Last December, shoppers at a grocery store in Massachusetts stopped to listen to a moving live rendition of "O Holy Night." But what was so special about a song we've all heard dozens of times? The man behind the microphone, who managed to get dozens of customers to pause and listen to him sing, happened to be a a store employee named Guilherme Assunção. Soon, it was more than just the people inside the supermarket who had noticed Assunção's impressive pipes: The young man caught the attention of Berklee College of Music — his "dream" school — and was recently accepted into their music program. Of course, the moment you hear what comes out of his mouth, you'll totally understand why.
Assunção, 23, originally came to the United States from Brazil. The 23-year-old — whose coworkers call him Gilly — was working at Russo's, a small specialty grocery store in Watertown, first as a dishwasher and then as a deliveryman to put himself through school. What you wouldn't know from watching the clip above is that Assunção was simply doing a mic check while setting up for other singers who were coming in to perform when he belted out those dramatic lines.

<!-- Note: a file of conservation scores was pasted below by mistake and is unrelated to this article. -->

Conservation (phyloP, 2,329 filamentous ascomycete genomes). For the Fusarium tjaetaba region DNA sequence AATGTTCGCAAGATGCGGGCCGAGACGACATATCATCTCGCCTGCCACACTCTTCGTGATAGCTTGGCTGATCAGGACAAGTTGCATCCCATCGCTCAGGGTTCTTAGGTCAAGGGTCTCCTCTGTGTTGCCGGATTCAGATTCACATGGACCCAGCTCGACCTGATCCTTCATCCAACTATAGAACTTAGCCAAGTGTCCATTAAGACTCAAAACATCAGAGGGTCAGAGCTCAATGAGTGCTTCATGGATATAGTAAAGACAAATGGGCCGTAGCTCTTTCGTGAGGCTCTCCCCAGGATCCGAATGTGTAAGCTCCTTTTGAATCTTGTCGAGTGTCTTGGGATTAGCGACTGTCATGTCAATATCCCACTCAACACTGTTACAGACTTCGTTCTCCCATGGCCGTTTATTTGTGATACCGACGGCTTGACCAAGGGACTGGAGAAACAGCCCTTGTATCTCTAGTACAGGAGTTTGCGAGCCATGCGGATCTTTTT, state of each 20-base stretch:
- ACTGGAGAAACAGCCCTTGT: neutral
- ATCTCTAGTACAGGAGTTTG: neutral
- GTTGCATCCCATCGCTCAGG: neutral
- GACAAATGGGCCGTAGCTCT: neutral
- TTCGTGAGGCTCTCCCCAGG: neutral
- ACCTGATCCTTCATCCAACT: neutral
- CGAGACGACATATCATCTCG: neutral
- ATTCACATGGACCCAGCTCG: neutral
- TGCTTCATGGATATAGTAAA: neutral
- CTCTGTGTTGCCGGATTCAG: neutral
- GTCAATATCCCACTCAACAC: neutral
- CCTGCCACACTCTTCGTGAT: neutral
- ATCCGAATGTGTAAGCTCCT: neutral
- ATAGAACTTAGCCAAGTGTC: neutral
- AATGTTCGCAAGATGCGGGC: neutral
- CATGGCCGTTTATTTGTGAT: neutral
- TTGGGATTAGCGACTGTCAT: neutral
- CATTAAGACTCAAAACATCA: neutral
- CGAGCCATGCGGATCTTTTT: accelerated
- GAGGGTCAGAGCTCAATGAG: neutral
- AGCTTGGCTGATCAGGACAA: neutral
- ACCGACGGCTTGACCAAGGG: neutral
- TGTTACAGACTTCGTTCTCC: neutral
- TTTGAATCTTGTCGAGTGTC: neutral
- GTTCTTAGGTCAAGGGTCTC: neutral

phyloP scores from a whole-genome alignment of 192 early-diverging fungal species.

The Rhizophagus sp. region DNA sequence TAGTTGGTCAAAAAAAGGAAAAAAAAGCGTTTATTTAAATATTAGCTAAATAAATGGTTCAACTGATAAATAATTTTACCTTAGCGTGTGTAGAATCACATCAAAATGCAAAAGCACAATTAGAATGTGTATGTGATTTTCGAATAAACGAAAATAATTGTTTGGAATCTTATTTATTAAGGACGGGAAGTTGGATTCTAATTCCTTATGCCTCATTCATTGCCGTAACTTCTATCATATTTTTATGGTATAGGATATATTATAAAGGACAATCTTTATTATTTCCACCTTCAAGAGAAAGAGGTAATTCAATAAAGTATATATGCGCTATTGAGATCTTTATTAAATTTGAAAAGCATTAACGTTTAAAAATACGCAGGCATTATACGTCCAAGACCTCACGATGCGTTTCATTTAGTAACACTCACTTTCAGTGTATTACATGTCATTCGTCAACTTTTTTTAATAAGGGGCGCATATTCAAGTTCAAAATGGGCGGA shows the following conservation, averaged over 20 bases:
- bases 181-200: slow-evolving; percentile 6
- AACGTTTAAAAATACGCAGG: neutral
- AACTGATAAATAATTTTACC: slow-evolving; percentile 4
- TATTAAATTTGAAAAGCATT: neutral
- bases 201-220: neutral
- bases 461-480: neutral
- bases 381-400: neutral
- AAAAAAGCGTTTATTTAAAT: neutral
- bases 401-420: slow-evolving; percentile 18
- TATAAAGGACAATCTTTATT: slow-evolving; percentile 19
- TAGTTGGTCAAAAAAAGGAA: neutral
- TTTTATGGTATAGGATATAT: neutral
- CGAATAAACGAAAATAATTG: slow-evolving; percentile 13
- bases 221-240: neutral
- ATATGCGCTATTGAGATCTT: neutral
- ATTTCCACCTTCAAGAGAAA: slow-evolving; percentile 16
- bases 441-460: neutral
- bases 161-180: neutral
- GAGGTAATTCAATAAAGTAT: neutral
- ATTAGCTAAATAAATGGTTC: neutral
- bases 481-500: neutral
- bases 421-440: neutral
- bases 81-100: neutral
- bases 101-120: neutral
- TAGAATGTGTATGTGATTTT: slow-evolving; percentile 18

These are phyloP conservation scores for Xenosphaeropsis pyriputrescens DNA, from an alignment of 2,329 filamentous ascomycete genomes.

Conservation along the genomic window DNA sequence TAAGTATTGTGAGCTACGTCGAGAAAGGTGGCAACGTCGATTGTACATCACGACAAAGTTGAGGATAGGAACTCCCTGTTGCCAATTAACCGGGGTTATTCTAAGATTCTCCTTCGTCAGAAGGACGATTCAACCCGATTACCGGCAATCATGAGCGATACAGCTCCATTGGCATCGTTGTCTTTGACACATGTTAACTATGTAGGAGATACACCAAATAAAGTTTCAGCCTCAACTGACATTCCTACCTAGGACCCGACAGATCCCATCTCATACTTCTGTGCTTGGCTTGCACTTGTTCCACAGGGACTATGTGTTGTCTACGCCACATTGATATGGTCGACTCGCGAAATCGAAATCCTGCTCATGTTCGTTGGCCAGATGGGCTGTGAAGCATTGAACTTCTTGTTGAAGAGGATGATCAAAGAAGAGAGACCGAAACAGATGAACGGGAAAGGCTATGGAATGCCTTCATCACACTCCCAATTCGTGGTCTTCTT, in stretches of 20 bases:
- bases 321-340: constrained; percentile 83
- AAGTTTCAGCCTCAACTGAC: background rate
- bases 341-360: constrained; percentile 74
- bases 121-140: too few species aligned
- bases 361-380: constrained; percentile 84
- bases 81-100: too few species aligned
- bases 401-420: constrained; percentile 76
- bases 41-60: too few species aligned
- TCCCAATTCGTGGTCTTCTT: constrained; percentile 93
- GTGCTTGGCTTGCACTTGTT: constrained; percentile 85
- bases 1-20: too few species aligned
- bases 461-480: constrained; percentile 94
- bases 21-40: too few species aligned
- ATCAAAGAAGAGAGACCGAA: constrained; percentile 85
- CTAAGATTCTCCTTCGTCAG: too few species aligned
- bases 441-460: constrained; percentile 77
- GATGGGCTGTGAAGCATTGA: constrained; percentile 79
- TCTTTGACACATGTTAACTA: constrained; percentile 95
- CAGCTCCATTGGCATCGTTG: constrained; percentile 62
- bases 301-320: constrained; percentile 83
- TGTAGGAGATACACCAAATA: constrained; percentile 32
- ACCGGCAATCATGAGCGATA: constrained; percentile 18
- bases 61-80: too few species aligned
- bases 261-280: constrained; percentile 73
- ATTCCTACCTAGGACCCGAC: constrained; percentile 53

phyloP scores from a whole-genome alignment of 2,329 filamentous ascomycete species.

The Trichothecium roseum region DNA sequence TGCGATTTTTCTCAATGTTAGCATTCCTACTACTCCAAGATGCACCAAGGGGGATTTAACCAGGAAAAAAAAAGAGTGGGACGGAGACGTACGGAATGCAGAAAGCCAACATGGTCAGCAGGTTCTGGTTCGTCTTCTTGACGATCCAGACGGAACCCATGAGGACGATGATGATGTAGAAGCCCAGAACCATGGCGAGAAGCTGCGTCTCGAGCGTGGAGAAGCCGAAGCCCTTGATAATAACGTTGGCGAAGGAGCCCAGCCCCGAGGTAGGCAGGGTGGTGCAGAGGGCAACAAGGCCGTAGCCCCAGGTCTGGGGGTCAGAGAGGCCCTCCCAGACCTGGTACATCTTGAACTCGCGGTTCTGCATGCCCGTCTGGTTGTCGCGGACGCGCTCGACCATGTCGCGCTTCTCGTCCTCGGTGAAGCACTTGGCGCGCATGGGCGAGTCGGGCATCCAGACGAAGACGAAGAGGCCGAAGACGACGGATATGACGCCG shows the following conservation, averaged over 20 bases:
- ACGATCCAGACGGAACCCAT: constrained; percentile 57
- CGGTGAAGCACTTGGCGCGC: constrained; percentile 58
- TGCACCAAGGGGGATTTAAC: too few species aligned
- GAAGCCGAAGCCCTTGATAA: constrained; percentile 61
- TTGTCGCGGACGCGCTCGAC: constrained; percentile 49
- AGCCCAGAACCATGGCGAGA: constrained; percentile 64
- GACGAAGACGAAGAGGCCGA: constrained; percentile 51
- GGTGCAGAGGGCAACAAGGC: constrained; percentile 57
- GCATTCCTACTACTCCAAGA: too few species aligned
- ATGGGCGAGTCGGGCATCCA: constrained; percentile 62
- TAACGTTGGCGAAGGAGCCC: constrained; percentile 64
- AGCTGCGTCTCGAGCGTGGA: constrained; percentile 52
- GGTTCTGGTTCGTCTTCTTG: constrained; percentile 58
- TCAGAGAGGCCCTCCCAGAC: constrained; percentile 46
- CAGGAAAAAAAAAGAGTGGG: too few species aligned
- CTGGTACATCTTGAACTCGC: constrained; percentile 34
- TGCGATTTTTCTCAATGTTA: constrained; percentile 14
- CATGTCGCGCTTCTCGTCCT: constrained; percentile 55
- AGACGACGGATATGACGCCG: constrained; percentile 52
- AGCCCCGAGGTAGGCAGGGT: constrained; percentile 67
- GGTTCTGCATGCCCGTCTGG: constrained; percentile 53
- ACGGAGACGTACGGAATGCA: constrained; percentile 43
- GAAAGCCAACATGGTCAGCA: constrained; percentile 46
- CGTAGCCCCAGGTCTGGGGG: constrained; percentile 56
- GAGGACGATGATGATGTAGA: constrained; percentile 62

So far, Russo's video of Assunção singing has been viewed more than a quarter of a million times. But most important, it caught the eyes of instructors at the prestigious Berklee College of Music. They later invited Assunção to apply, and he has now learned that he has been accepted. "My heart stopped, I didn’t know what to do," Assunção told WCVB, describing what it felt like to open the acceptance letter. "And then the first word was ‘congratulations,’ and I was so happy."
Obviously a hardworker, Assunção now needs help affording Berklee's tuition, which is an eye-watering $42,000 per year. He's set up a GoFundMe page to help with college expenses, and you can donate if you'd like. So far, he and his family at Russo's have raised more than $11,000 towards his dream. And fortunately, Assunção isn't letting the issue of tuition get him down. "I'm super excited for the opportunity," he said. "I've just got to make it happen."